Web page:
Use RL!dePacker 1.5, which supports unpacking Stone's PE Encryptor 2.0. The technology at the core of this unpacker, TitanEngine, has been immensely improved since its implementation back then, and is available as open source via ReversingLabs. Official video tutorial from RL can ...
Here are 4 open-source packers, written in Delphi (you can convert to C++ if you want):
Polymorphic Crypter, Morphine
GHF Protector 1.0
If you don't have a copy of Delphi, you can use the open-source Lazarus IDE with the Free Pascal (FPC) compiler.
Lazarus + FPC can open Delphi project files and can usually compile Delphi projects ...
You might be better off looking at a generic data packer first, such as LZ4. It's a very simple packer written in C. There are various unpackers in several languages, too, on the same site. Jumping right into a runtime packer means lots of file format details that, really, no-one gets quite right in all cases.
The second CRC is the CRC of the header started from 0x10 to 0x28. The following script checks the config file based on the dbcCfgFileDecry function, which verify and decompress the config file from offset 0x10.
if (len(sys.argv) < 1):
print 'usage: check_config.py config_file'
cf = open(sys.argv[...
First, this article from Trustwave does an excellent job covering the topic thoroughly from a beginner's perspective (note: there are formatting errors throughout the article where it mashes two words together every two lines or so, but that aside, the content is good):
You can't. You don't know how the file is packed, the only thing you have is the unpacking code in the file. You could try running the file through an emulator like QEMU, so the unpacking takes place in the emulator, not in the "physical" computer. However, that still executes the code.
And you'll have the problem that you don't know when you reach the end ...
For my unpacking session I'm using x64dbg and I will unpack the executable in kkrunchy_023a2.zip.
Get to the entry point and enable trace record. Also bind the Trace into beyond trace record option to say Ctrl+/.
Next up, press G (for graph) and you should see the return blocks marked in red.
Put a breakpoint on both of them, run, step and you will notice ...
VMProtect uses a few anti-debug techniques. Firstly, you aren't going to want to tackle them on your own because there is quite and exhaustive set of techniques to detect a debugger. Consider using an anti-anti-debug plugin (ScyllaHide)
One you are probably going to encounter that is difficult to work around is the rdtsc instruction.
rdtsc essentially ...
You might want to:
give your packer stub have the same standard ImageBase
allocates memory somewhere else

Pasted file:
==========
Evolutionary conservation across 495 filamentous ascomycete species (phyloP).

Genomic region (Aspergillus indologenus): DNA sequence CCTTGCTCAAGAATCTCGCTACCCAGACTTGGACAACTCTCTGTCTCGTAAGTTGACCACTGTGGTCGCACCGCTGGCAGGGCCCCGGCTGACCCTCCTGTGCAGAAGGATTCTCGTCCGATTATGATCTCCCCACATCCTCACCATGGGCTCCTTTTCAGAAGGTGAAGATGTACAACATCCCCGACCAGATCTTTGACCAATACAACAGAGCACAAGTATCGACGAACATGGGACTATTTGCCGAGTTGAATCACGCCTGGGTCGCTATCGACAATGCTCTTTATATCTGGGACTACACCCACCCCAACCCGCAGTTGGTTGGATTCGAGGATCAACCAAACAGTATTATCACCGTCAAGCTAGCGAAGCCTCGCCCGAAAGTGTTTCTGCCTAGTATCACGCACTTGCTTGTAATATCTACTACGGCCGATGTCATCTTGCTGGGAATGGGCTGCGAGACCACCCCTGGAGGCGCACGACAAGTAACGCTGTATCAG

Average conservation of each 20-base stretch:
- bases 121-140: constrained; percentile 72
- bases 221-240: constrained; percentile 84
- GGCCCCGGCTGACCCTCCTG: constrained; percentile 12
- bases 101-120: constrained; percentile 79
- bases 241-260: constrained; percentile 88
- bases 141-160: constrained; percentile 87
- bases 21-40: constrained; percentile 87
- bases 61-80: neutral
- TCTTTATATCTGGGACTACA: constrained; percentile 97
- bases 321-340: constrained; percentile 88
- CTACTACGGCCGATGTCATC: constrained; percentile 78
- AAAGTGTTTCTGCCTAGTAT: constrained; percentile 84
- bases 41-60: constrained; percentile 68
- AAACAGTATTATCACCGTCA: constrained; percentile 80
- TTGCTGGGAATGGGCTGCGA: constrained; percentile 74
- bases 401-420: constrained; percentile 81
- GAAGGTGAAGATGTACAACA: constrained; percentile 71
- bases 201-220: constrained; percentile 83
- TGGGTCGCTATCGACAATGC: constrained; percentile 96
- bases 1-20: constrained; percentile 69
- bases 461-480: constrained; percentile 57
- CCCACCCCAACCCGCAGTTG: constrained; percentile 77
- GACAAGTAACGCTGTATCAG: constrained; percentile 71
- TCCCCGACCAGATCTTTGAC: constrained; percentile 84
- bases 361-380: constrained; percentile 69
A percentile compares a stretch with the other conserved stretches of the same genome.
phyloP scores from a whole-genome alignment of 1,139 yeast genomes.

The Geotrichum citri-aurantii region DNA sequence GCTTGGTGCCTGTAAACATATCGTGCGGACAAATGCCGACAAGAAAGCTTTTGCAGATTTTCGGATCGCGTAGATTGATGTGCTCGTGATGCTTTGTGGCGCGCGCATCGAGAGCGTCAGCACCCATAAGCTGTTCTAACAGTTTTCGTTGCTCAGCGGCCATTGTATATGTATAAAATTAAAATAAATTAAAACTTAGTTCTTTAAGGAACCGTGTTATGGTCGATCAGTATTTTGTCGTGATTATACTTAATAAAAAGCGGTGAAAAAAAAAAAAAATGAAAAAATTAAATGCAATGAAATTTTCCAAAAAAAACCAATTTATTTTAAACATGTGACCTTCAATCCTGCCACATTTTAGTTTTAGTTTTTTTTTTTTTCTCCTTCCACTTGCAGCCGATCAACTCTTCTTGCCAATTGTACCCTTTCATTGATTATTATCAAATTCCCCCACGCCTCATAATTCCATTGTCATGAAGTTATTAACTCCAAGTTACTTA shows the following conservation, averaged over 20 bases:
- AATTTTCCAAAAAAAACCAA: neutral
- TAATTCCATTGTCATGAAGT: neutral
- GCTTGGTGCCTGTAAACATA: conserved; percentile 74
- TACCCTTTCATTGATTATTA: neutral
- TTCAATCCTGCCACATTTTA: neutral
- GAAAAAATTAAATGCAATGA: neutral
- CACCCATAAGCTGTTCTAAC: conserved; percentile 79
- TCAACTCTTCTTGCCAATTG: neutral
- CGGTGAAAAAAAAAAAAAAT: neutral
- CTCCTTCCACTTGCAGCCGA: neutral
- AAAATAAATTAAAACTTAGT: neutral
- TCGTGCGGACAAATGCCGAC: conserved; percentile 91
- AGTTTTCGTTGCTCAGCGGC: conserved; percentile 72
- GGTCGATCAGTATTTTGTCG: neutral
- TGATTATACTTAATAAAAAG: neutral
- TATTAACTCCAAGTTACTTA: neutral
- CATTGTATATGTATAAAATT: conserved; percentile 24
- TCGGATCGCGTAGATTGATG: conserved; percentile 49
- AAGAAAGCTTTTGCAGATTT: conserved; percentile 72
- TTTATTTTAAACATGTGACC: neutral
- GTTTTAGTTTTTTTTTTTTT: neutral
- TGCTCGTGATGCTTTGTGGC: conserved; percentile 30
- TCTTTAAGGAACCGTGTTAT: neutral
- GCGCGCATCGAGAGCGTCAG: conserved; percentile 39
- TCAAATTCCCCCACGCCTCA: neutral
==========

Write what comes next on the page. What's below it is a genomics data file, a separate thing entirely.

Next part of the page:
relocate the (EIP-independant, for convenience) stub code there
to rebuild the original code at the original ImageBase without any risk.
You could try TitanHide. It is a kernel-mode hiding driver for both x86 and x64 OSses. It has the following features:
- ProcessDebugFlags (NtQueryInformationProcess)
- ProcessDebugPort (NtQueryInformationProcess)
- ProcessDebugObjectHandle (NtQueryInformationProcess)
- DebugObject (NtQueryObject)
- SystemKernelDebuggerInformation (NtQuerySystemInformation)
This isn't a language specific concept. The values you'll need to modify as they are (or are meant to be) referenced:
(optional depending on which sections you're modifying. Relevant for .text, .data, and .idata but afaik are unused)
- SizeOfCode, ...
The file abo1.exe (MD5: 22702FBFC5B198080ACA8F0BE6F2DF0B) doesn't look packed to me. Looking at the PE structure we can see the entry point is in the .text section and the file has a few imports:
Disassembling this entry point shows some code that looks normal. The main function gets the command line arguments and passes them to another function before ...
Thanks to the original poster who figured it out (and the other suggestion for foremost). I had to audit some of our own xamarin apps and wanted to unpack the code so I have what an attacker would be able to get to.
After decompiling the .so and checking out the headers, I'm certain it's possible to derive the magic offset from the file (with the number of ...
This works very well cross-platform. Make sure to install these python packages:
sudo pip install pyelftools
sudo pip install yara-python
this will export all dlls from libmonodroid_bundle_app.so:
from elftools.elf.elffile import ELFFile
from zipfile import ZipFile
from cStringIO import StringIO
import gzip, string
data = open('libmonodroid_bundle_app.so'...
protectionid supports x64 files no problem... and if you can think of anything i could add to it, just let me know and i'll see what i can do (new build is planned for halloween and it'll be a spooky 'theme').. just dont tell anyone, its a secret